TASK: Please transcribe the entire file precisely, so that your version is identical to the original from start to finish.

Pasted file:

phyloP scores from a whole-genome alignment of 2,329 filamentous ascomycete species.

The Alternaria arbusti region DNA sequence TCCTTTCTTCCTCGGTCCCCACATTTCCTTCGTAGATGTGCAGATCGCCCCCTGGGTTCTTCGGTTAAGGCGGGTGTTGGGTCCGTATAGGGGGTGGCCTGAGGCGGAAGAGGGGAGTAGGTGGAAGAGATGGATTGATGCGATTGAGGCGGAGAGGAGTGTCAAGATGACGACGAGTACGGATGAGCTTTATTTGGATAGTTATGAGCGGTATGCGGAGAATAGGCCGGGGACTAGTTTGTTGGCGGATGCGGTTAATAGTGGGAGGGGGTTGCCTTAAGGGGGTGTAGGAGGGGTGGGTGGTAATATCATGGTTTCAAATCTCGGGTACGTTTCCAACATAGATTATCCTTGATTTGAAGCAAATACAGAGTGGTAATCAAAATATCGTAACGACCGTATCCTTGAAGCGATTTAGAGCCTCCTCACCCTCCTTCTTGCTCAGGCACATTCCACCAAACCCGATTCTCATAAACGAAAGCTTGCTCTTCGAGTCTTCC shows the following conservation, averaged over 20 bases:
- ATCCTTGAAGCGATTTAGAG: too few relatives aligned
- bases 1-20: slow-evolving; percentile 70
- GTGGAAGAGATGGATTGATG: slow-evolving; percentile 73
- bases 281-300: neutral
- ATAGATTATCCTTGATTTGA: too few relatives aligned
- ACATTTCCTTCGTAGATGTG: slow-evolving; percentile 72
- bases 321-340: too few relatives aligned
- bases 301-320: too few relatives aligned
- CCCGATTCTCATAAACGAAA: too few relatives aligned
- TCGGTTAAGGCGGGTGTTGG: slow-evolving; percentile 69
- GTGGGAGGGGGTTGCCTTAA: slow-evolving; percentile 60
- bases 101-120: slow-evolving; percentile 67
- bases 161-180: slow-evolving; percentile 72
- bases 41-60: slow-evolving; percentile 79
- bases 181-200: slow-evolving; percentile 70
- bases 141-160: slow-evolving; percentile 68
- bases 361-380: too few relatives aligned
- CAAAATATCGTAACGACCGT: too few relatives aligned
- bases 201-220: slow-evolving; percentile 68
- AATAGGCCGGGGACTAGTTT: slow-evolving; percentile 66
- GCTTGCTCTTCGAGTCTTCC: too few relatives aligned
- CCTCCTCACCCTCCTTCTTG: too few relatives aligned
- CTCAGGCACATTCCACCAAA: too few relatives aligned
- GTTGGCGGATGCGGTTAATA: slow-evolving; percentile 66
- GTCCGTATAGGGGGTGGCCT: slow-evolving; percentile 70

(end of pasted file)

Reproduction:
phyloP scores from a whole-genome alignment of 2,329 filamentous ascomycete species.

The Alternaria arbusti region DNA sequence TCCTTTCTTCCTCGGTCCCCACATTTCCTTCGTAGATGTGCAGATCGCCCCCTGGGTTCTTCGGTTAAGGCGGGTGTTGGGTCCGTATAGGGGGTGGCCTGAGGCGGAAGAGGGGAGTAGGTGGAAGAGATGGATTGATGCGATTGAGGCGGAGAGGAGTGTCAAGATGACGACGAGTACGGATGAGCTTTATTTGGATAGTTATGAGCGGTATGCGGAGAATAGGCCGGGGACTAGTTTGTTGGCGGATGCGGTTAATAGTGGGAGGGGGTTGCCTTAAGGGGGTGTAGGAGGGGTGGGTGGTAATATCATGGTTTCAAATCTCGGGTACGTTTCCAACATAGATTATCCTTGATTTGAAGCAAATACAGAGTGGTAATCAAAATATCGTAACGACCGTATCCTTGAAGCGATTTAGAGCCTCCTCACCCTCCTTCTTGCTCAGGCACATTCCACCAAACCCGATTCTCATAAACGAAAGCTTGCTCTTCGAGTCTTCC shows the following conservation, averaged over 20 bases:
- ATCCTTGAAGCGATTTAGAG: too few relatives aligned
- bases 1-20: slow-evolving; percentile 70
- GTGGAAGAGATGGATTGATG: slow-evolving; percentile 73
- bases 281-300: neutral
- ATAGATTATCCTTGATTTGA: too few relatives aligned
- ACATTTCCTTCGTAGATGTG: slow-evolving; percentile 72
- bases 321-340: too few relatives aligned
- bases 301-320: too few relatives aligned
- CCCGATTCTCATAAACGAAA: too few relatives aligned
- TCGGTTAAGGCGGGTGTTGG: slow-evolving; percentile 69
- GTGGGAGGGGGTTGCCTTAA: slow-evolving; percentile 60
- bases 101-120: slow-evolving; percentile 67
- bases 161-180: slow-evolving; percentile 72
- bases 41-60: slow-evolving; percentile 79
- bases 181-200: slow-evolving; percentile 70
- bases 141-160: slow-evolving; percentile 68
- bases 361-380: too few relatives aligned
- CAAAATATCGTAACGACCGT: too few relatives aligned
- bases 201-220: slow-evolving; percentile 68
- AATAGGCCGGGGACTAGTTT: slow-evolving; percentile 66
- GCTTGCTCTTCGAGTCTTCC: too few relatives aligned
- CCTCCTCACCCTCCTTCTTG: too few relatives aligned
- CTCAGGCACATTCCACCAAA: too few relatives aligned
- GTTGGCGGATGCGGTTAATA: slow-evolving; percentile 66
- GTCCGTATAGGGGGTGGCCT: slow-evolving; percentile 70